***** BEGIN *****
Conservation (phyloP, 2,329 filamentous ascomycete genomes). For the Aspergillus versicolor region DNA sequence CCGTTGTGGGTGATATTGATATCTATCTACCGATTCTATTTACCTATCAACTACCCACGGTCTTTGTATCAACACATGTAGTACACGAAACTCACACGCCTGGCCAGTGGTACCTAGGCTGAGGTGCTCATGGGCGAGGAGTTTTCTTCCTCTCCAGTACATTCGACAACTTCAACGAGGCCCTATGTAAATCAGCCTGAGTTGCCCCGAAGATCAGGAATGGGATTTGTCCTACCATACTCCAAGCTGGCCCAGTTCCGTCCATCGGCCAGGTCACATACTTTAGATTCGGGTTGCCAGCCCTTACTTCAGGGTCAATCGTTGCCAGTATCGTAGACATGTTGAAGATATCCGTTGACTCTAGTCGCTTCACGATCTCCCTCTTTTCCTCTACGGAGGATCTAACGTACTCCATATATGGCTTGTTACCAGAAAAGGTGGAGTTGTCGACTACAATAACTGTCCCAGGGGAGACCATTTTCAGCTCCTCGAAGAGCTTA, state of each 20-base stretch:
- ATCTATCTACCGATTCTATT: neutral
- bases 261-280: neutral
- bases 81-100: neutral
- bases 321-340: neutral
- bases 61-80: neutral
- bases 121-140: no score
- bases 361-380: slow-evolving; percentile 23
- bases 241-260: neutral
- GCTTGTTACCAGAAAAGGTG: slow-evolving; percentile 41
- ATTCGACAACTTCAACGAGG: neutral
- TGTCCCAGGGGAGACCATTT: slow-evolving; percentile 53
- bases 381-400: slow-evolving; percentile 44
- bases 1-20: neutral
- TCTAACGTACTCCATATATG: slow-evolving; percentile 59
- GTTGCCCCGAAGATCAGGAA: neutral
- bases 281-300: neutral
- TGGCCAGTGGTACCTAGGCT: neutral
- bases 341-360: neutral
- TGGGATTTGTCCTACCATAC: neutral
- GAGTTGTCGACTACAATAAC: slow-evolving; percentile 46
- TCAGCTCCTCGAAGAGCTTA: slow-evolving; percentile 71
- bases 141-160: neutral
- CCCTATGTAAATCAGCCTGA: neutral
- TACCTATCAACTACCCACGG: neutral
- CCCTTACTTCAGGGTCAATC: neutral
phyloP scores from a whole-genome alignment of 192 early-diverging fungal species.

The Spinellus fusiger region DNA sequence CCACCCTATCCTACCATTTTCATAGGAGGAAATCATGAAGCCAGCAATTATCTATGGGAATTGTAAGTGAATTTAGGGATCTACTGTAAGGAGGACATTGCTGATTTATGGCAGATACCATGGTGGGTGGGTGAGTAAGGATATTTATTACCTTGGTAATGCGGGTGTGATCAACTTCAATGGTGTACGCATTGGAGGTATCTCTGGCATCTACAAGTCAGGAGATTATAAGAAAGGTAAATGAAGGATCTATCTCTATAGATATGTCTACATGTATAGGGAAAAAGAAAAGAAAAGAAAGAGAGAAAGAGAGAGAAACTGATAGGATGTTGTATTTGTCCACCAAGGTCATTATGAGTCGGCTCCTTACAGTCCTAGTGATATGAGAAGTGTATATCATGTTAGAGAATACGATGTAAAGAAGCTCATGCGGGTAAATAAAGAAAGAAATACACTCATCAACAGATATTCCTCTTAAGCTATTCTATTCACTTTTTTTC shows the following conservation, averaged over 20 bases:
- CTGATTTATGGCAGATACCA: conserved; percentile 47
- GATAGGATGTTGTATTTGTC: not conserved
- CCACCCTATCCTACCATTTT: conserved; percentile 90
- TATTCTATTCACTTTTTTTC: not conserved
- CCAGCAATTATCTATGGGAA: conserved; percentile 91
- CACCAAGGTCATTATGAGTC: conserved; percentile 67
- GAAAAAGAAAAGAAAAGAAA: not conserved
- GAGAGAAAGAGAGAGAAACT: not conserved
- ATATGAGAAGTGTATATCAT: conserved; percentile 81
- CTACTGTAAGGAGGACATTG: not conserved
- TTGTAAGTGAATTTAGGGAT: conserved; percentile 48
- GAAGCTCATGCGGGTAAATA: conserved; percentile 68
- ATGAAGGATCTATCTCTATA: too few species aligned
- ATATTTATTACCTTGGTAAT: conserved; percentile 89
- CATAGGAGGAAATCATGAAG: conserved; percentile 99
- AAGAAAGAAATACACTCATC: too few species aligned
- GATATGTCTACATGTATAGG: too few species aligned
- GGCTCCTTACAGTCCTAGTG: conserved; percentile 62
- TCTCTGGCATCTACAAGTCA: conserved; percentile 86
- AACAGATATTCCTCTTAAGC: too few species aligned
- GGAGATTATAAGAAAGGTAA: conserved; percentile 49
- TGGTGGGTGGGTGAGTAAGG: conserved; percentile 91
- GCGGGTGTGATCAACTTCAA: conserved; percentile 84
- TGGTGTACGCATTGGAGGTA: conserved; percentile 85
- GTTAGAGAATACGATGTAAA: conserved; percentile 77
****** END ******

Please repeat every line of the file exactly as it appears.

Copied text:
Conservation (phyloP, 2,329 filamentous ascomycete genomes). For the Aspergillus versicolor region DNA sequence CCGTTGTGGGTGATATTGATATCTATCTACCGATTCTATTTACCTATCAACTACCCACGGTCTTTGTATCAACACATGTAGTACACGAAACTCACACGCCTGGCCAGTGGTACCTAGGCTGAGGTGCTCATGGGCGAGGAGTTTTCTTCCTCTCCAGTACATTCGACAACTTCAACGAGGCCCTATGTAAATCAGCCTGAGTTGCCCCGAAGATCAGGAATGGGATTTGTCCTACCATACTCCAAGCTGGCCCAGTTCCGTCCATCGGCCAGGTCACATACTTTAGATTCGGGTTGCCAGCCCTTACTTCAGGGTCAATCGTTGCCAGTATCGTAGACATGTTGAAGATATCCGTTGACTCTAGTCGCTTCACGATCTCCCTCTTTTCCTCTACGGAGGATCTAACGTACTCCATATATGGCTTGTTACCAGAAAAGGTGGAGTTGTCGACTACAATAACTGTCCCAGGGGAGACCATTTTCAGCTCCTCGAAGAGCTTA, state of each 20-base stretch:
- ATCTATCTACCGATTCTATT: neutral
- bases 261-280: neutral
- bases 81-100: neutral
- bases 321-340: neutral
- bases 61-80: neutral
- bases 121-140: no score
- bases 361-380: slow-evolving; percentile 23
- bases 241-260: neutral
- GCTTGTTACCAGAAAAGGTG: slow-evolving; percentile 41
- ATTCGACAACTTCAACGAGG: neutral
- TGTCCCAGGGGAGACCATTT: slow-evolving; percentile 53
- bases 381-400: slow-evolving; percentile 44
- bases 1-20: neutral
- TCTAACGTACTCCATATATG: slow-evolving; percentile 59
- GTTGCCCCGAAGATCAGGAA: neutral
- bases 281-300: neutral
- TGGCCAGTGGTACCTAGGCT: neutral
- bases 341-360: neutral
- TGGGATTTGTCCTACCATAC: neutral
- GAGTTGTCGACTACAATAAC: slow-evolving; percentile 46
- TCAGCTCCTCGAAGAGCTTA: slow-evolving; percentile 71
- bases 141-160: neutral
- CCCTATGTAAATCAGCCTGA: neutral
- TACCTATCAACTACCCACGG: neutral
- CCCTTACTTCAGGGTCAATC: neutral
phyloP scores from a whole-genome alignment of 192 early-diverging fungal species.

The Spinellus fusiger region DNA sequence CCACCCTATCCTACCATTTTCATAGGAGGAAATCATGAAGCCAGCAATTATCTATGGGAATTGTAAGTGAATTTAGGGATCTACTGTAAGGAGGACATTGCTGATTTATGGCAGATACCATGGTGGGTGGGTGAGTAAGGATATTTATTACCTTGGTAATGCGGGTGTGATCAACTTCAATGGTGTACGCATTGGAGGTATCTCTGGCATCTACAAGTCAGGAGATTATAAGAAAGGTAAATGAAGGATCTATCTCTATAGATATGTCTACATGTATAGGGAAAAAGAAAAGAAAAGAAAGAGAGAAAGAGAGAGAAACTGATAGGATGTTGTATTTGTCCACCAAGGTCATTATGAGTCGGCTCCTTACAGTCCTAGTGATATGAGAAGTGTATATCATGTTAGAGAATACGATGTAAAGAAGCTCATGCGGGTAAATAAAGAAAGAAATACACTCATCAACAGATATTCCTCTTAAGCTATTCTATTCACTTTTTTTC shows the following conservation, averaged over 20 bases:
- CTGATTTATGGCAGATACCA: conserved; percentile 47
- GATAGGATGTTGTATTTGTC: not conserved
- CCACCCTATCCTACCATTTT: conserved; percentile 90
- TATTCTATTCACTTTTTTTC: not conserved
- CCAGCAATTATCTATGGGAA: conserved; percentile 91
- CACCAAGGTCATTATGAGTC: conserved; percentile 67
- GAAAAAGAAAAGAAAAGAAA: not conserved
- GAGAGAAAGAGAGAGAAACT: not conserved
- ATATGAGAAGTGTATATCAT: conserved; percentile 81
- CTACTGTAAGGAGGACATTG: not conserved
- TTGTAAGTGAATTTAGGGAT: conserved; percentile 48
- GAAGCTCATGCGGGTAAATA: conserved; percentile 68
- ATGAAGGATCTATCTCTATA: too few species aligned
- ATATTTATTACCTTGGTAAT: conserved; percentile 89
- CATAGGAGGAAATCATGAAG: conserved; percentile 99
- AAGAAAGAAATACACTCATC: too few species aligned
- GATATGTCTACATGTATAGG: too few species aligned
- GGCTCCTTACAGTCCTAGTG: conserved; percentile 62
- TCTCTGGCATCTACAAGTCA: conserved; percentile 86
- AACAGATATTCCTCTTAAGC: too few species aligned
- GGAGATTATAAGAAAGGTAA: conserved; percentile 49
- TGGTGGGTGGGTGAGTAAGG: conserved; percentile 91
- GCGGGTGTGATCAACTTCAA: conserved; percentile 84
- TGGTGTACGCATTGGAGGTA: conserved; percentile 85
- GTTAGAGAATACGATGTAAA: conserved; percentile 77